Canberra Hospital and Health Services Clinical



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Suggested initial maximum frequency setting

Alert

Medical Officer to be present at bedside when HFOV commences. Amplitude needs to be adjusted by observing the baby’s chest until there is an adequate wiggle. If SaO2 poor/does not improve recruitment to be done by senior medical officer.




  1. Conventional ventilator circuit may be used or attach non-disposable HFO circuit

  2. Attach an in-line suction catheter to the circuit

  3. Open suction may be used in circumstances where secretions are causing tube blockage and cannot be removed with in-line suction.


OXYGENATION

The oxygenation can be increased by:

  • Increasing MAP to recruit the alveoli-this has the most profound effect on oxygenation

  • Optimum MAP corresponds to an AP chest film showing 8-9 posterior ribs

  • Increasing Fi02

For ongoing hypoxia consider



  • Displaced tube

  • Obstructed tube

  • Pneumothorax

  • Equipment failure (DOPE test)

  • Urgent chest x-ray-alter MAP based on over distension or under distension


CO2 ELIMINATION

The CO2 can be reduced by:

For ongoing hypercarbia consider



  • DOPE test as above

  • Increased airway resistance (MAS, BPD) or non-homogenous lung disease-is HFOV appropriate?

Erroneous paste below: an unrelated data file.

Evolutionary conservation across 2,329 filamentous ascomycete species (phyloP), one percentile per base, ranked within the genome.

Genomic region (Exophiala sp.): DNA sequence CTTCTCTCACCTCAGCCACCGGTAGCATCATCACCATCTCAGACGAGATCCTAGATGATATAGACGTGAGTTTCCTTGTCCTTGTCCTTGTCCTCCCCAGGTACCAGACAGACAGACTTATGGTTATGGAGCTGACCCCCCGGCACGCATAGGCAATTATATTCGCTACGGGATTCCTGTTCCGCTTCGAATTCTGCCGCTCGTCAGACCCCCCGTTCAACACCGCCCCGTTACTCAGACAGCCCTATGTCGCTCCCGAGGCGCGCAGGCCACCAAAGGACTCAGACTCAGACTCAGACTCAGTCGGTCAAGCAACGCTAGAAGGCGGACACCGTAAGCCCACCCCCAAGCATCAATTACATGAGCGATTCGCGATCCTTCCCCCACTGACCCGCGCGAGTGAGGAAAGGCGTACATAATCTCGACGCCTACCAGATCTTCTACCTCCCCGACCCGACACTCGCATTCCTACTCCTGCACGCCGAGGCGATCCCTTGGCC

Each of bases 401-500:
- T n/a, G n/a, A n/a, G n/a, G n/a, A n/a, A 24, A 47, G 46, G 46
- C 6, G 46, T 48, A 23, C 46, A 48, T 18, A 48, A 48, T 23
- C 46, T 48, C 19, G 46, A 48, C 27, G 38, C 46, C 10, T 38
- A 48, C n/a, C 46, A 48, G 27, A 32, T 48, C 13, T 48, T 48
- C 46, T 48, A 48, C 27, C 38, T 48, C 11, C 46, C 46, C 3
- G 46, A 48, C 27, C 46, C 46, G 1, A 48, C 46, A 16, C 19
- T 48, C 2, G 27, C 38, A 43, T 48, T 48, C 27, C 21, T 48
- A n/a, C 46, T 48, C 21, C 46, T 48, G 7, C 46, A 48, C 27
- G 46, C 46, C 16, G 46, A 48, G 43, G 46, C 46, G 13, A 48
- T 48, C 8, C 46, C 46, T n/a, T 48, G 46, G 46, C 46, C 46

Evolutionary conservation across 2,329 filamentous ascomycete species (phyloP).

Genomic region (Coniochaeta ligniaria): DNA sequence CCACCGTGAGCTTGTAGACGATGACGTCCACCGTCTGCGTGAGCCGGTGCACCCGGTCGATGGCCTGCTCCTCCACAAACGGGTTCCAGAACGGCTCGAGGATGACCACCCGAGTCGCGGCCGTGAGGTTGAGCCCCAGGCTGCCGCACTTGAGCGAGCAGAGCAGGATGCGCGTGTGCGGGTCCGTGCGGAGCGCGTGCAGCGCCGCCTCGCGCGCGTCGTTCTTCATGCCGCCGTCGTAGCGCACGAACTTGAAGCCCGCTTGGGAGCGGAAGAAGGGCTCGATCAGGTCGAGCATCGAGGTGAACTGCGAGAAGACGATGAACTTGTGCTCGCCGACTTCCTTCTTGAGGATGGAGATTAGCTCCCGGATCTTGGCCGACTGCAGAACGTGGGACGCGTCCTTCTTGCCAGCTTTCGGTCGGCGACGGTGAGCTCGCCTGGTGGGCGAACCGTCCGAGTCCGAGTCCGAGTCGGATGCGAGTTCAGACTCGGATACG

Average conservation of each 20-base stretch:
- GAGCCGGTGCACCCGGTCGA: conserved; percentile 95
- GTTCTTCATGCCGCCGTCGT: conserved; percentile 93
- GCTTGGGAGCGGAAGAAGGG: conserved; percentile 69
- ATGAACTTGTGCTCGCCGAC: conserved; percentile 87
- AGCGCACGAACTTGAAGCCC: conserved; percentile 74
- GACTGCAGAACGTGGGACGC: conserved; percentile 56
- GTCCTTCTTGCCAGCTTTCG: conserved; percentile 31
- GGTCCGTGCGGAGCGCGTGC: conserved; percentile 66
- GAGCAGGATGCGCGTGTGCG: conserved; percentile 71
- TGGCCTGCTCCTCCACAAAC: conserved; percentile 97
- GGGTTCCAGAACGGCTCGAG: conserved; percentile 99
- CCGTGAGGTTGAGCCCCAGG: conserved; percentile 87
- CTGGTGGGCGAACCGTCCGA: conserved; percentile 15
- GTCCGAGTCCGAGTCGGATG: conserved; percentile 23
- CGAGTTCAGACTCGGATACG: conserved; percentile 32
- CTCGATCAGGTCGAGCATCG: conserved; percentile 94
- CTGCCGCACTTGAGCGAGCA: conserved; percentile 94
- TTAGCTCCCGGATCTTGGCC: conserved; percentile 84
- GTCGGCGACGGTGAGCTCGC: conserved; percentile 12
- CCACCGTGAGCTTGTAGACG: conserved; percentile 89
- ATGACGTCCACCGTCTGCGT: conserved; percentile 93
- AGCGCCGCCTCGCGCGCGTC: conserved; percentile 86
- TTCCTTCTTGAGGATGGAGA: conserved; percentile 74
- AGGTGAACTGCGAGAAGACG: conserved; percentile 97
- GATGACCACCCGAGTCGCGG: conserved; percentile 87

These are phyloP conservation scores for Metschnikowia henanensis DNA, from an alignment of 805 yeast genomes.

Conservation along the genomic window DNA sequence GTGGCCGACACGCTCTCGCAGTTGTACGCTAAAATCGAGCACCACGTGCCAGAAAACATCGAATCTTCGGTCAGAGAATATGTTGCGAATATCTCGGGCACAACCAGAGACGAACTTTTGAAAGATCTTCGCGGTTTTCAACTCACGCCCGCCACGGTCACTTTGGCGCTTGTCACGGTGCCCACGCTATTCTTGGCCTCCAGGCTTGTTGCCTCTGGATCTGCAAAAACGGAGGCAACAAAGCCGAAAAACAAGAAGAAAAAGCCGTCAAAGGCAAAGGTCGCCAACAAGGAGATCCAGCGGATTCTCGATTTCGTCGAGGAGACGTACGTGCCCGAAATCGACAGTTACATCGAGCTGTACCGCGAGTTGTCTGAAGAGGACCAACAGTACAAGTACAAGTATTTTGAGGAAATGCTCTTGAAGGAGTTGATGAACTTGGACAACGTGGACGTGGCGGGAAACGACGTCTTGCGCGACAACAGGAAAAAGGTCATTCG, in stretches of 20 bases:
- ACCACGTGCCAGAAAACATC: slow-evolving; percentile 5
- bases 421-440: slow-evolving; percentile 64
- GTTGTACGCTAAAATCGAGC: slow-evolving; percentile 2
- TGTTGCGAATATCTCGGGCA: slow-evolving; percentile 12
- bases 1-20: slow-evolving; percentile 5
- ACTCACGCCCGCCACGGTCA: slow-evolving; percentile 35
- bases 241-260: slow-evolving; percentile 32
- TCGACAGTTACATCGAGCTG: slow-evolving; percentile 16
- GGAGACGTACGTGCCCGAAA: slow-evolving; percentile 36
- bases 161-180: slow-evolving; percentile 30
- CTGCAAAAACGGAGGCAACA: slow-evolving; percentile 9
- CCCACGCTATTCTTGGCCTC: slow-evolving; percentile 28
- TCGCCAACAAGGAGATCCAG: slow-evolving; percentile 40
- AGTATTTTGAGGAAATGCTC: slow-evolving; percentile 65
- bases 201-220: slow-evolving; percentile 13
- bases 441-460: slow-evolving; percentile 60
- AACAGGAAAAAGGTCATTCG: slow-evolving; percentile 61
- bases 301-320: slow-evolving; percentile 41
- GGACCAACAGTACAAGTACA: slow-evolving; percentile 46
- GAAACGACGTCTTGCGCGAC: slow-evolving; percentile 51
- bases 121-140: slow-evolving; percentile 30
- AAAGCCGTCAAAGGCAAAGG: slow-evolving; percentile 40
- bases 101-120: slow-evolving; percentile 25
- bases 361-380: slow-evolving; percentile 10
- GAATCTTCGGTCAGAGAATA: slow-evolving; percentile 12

• Chest X-ray

  • Under-inflated lungs indicate amplitude being delivered on non-compliant part of the pressure volume curve ie. point A in Figure 2

  • Over-inflated lungs indicate amplitude being delivered on non-compliant part of the pressure volume curve ie. point C in Figure 2

  • If all of the above seem ok try reducing oscillator frequency (discuss with consultant on call before changing frequency); lung impedance and airway resistance fail, leading to increased Vt



  1. Persisting acidosis/hypotension: Consider

  • Over distension

  • Reduce MAP: does oxygenation improve?

  • Consider chest X-ray


Outcome

  • The HFOV mode has been set correctly on the Leoni ventilator

  • The Ventilator is delivering the prescribed ventilation settings


Equipment and Set-up

  • Getinge SERVO-n ventilator

  • Grey set up tubing (from storage box on ventilator)

  • Fisher Paykel RT266 ventilator tubing

  • MR850 humidifier base with grey wires

  • Sterile water bag

  • Edi catheter:

  1. 6FR-49 cm, weight 0.5-1kg, length<55cm

  2. 6FR-50cm, weight 1-2kg, length<55cm

  3. 8FR-50cm, weight 1-2kg, length<55cm

  4. 8FR-100cm, weight >2kg, length 45-85cm


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Section 10 - Neurally Adjusted Ventilatory Assist (NAVA) in Neonates


Background


Neurally Adjusted Ventilatory Assist (NAVA) is a mode of mechanical ventilation intended for use in spontaneously breathing patients. It delivers ventilation in synchrony with and in proportion to the infant’s efforts. The patient's own electrical diaphragmatic activity (Edi) waveform is used to trigger-on and cycle-off each assisted breath. The pressure delivered depends on the size of the Edi signal, thus providing well synchronized proportional assist ventilation. The Edi waveform is recorded with an “Edi catheter”, a standard-sized naso- or orogastric feeding tube with miniaturized sensors embedded within. When correctly placed at the level of the gastroesophageal junction, the Edi signals are detected from the crural portion of the diaphragm.